TCL CSOT, the world’s second-largest display panel maker, used the 2021 World UHD video industrial conference to unveil a number of new display solutions including two 8K panels and new backplane technology. The event was held May 8-10th in Guangzhou, China with the theme: “Ultra HD world, more colors in life”.
The first innovation has to do with a display’s backplane technology – i.e. the transistors, capacitors and leads fabricated on glass to modulate the light transmitted through each LCD pixel. Transistors can be fabricated with semiconductor materials such as amorphous silicon (a-Si), low-temperature polysilicon (LTPS), or more recently, Indium Gallium Zinc Oxide (IGZO). IGZO offers performance in between a-Si and LTPS and can be used on large substrates, an area where LTPS can’t be used. IGZO is needed for 8K panels to reach a refresh rate of 120 Hz.
CSOT’s innovation is to reduce the complexity of the fabrication of the IGZO backplane. They call it 1G1D for 1 gate and 1 drain to form the transistor to control the pixel. Previous designs have required more transistors to produce a stable device so simplifying the structure means a lower cost and faster fabrication process. Only four masks are required.
As a result, CSOT has produced the world’s first 85” 8K 120Hz 1G1D LCD TV screen with the 1G1D technology. Specifications include an 8-domain pixel structure for wide viewing angles, 4.5% transmission, which is better than most 8K panels, and a contrast ratio of 5000:1 using an HVA mode liquid crystal – extremely good for the native display.
A second innovation is what they call the “Star Obsidian” screen. This refers to a miniLED backlight configuration. The use of thousands of miniLEDs instead of dozens of standard LEDs in the backlight is a trend being adopted in the premium display segment – from tablets to TVs. By having thousands of LEDs, the effective ‘resolution’ of the backlight increases dramatically allowing for better control of the spatial distribution of the light. This leads to higher contrast, brighter screens, and a dramatic reduction in unwanted halo effects (a halo of light around bright objects against a dark background). The goal is to approach the performance of OLED in an LCD panel.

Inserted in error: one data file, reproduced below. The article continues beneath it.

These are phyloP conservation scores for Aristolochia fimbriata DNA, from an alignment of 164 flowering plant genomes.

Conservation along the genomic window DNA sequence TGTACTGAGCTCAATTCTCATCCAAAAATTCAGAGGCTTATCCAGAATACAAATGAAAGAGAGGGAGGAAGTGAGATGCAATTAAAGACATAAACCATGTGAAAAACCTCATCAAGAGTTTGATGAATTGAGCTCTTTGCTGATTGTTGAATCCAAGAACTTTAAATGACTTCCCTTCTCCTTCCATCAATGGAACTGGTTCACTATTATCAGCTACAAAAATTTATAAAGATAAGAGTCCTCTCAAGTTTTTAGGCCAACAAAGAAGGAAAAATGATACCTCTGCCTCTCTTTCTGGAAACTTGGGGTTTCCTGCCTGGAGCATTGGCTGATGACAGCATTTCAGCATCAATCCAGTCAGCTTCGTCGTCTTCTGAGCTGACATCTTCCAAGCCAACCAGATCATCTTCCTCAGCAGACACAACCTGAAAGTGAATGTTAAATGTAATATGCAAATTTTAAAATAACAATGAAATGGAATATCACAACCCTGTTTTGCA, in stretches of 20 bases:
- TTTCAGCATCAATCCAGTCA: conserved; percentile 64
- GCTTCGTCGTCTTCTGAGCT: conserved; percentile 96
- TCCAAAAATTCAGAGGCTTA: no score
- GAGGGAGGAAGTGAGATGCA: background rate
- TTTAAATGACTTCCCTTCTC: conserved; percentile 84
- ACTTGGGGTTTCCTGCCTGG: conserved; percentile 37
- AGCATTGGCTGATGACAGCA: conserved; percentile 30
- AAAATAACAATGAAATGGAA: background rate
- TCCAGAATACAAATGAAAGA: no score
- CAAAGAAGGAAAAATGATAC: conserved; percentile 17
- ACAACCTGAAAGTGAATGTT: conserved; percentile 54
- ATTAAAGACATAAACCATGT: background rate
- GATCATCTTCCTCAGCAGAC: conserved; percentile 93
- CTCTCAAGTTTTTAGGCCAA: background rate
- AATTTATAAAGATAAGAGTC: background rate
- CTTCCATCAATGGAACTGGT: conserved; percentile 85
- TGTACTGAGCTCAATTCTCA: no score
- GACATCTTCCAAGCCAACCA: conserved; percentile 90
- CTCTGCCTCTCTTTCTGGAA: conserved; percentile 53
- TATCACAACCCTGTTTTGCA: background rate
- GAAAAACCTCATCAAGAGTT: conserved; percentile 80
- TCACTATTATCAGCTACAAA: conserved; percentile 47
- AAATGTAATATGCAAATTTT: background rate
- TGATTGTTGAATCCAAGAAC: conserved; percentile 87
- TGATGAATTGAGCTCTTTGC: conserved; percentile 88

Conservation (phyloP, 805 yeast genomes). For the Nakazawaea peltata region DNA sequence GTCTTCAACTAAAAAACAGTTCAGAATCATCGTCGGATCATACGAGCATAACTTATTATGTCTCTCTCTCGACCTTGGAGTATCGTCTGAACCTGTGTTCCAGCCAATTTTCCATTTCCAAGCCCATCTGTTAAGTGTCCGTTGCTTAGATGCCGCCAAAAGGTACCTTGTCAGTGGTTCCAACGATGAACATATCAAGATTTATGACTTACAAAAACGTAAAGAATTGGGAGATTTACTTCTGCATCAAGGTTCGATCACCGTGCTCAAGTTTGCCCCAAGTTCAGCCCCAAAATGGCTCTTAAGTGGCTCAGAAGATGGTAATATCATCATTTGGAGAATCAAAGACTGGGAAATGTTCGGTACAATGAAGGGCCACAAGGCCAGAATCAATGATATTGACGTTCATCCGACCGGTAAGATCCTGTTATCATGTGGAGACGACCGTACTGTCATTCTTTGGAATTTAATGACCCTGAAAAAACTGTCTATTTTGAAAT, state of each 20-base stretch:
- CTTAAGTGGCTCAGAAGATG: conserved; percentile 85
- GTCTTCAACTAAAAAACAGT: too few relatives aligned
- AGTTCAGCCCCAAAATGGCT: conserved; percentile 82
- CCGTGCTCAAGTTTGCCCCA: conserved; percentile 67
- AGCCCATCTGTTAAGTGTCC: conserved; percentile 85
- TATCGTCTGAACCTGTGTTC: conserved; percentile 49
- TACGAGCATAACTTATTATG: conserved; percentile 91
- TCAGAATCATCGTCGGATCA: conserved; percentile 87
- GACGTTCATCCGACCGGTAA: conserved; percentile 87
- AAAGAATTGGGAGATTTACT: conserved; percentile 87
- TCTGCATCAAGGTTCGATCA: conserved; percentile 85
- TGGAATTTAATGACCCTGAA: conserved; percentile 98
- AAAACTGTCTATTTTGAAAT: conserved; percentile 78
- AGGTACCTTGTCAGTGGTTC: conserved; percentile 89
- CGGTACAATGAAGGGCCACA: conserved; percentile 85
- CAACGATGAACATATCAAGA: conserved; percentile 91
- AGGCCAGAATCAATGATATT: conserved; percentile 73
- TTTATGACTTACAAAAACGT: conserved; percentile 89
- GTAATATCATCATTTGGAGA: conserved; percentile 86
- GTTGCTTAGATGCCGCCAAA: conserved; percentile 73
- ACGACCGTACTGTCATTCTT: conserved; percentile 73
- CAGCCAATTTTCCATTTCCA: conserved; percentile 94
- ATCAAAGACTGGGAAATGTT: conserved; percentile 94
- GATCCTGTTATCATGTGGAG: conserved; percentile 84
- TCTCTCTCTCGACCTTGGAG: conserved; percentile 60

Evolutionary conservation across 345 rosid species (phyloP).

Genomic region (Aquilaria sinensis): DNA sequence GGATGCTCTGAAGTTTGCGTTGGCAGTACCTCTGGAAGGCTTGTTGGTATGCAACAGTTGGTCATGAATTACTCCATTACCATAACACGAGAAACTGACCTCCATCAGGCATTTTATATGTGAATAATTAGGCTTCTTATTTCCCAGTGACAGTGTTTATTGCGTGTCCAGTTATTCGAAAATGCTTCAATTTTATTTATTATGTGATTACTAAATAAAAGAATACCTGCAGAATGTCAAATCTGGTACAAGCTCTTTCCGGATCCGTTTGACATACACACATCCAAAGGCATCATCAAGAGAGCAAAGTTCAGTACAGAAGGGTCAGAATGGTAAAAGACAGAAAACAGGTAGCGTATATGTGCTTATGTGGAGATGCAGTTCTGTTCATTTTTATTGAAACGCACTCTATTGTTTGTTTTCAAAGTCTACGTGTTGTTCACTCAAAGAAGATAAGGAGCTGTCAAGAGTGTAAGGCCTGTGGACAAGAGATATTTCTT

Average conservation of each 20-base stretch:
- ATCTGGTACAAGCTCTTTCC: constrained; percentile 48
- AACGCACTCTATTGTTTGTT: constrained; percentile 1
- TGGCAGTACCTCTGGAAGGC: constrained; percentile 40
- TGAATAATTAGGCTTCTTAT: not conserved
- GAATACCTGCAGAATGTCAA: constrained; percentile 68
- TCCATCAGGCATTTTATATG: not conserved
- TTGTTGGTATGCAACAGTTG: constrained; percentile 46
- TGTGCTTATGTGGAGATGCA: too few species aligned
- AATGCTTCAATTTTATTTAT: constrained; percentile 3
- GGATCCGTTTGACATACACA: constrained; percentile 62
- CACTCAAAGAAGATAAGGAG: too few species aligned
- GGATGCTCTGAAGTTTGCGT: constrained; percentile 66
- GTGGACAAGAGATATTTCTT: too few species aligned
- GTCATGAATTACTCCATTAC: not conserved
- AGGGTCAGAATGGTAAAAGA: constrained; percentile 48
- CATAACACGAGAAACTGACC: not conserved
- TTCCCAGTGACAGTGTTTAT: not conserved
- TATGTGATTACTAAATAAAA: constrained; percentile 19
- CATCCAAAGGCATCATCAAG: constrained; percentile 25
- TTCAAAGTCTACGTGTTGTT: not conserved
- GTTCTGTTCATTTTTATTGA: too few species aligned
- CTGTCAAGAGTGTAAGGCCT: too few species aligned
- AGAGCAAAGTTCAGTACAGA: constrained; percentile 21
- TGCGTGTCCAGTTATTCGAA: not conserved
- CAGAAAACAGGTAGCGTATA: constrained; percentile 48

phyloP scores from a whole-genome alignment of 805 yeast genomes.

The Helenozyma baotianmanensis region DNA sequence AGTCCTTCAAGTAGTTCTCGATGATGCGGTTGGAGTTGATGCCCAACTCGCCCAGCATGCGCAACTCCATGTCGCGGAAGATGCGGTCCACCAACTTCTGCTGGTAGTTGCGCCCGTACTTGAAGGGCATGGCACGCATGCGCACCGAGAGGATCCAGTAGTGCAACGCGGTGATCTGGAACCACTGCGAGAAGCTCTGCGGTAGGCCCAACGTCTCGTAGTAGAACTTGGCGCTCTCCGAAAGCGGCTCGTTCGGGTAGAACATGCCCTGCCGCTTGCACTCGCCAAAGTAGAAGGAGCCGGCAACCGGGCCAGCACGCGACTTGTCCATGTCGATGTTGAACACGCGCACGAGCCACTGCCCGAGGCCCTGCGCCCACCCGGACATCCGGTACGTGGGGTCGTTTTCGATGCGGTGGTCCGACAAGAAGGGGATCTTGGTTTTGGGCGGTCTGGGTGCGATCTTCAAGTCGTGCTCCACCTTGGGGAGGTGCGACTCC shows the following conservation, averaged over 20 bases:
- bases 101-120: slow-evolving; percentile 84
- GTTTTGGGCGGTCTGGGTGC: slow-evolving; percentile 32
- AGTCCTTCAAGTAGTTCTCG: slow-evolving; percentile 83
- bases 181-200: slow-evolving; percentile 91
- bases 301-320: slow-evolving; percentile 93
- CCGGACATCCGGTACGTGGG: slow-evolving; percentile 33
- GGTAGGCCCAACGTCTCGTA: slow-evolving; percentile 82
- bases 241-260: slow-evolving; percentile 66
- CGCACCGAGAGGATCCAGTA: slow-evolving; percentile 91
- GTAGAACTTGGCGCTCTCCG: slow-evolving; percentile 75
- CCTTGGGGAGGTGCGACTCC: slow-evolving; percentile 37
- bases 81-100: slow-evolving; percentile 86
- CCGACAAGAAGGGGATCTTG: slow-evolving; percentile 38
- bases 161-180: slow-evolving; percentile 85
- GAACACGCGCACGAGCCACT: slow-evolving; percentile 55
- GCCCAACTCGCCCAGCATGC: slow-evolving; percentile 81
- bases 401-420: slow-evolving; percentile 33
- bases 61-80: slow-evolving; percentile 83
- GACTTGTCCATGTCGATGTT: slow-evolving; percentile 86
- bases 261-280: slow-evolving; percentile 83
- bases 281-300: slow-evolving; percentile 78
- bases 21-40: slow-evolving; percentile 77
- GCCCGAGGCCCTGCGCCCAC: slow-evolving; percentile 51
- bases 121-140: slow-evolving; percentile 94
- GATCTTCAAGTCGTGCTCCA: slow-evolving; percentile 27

CSOT’s new 75” 8K MLED Star Obsidian screen was revealed at the event. While the number of LEDs was not revealed, the number of dimming zones was: >5,000. This produces a contrast ratio of >1,000,000:1. Brightness and color gamut were not specified other than “high”.
Of particular note are the glass substrate upon which the miniLEDs are mounted and the active matrix driving structure. Most LED backlights and direct-view LED displays mount the LED on PCBs and use a passive matrix or direct driving architecture.
This architecture is not new to TCL as they showed a prototype called Vidrian at CES 2020(MicroLED, QLED, OLED and MiniLED Displays Dazzle at CES 2020), but it was never launched commercially. Will it now be commercialized? This architecture should offer higher performance than the alternative.
Finally, CSOT highlighted a 15.6” UHD resolution notebook panel (376 ppi). It has an ultra-thin border (1.4mm) and achieves 100% of the DCI-P3 color gamut with 500 nits of brightness. It is fabricated on an LTPS backplane.
Availability for none of these displays was revealed. (CC)
This article was first published by the 8K Association in its newsletters and is republished here with kind permission.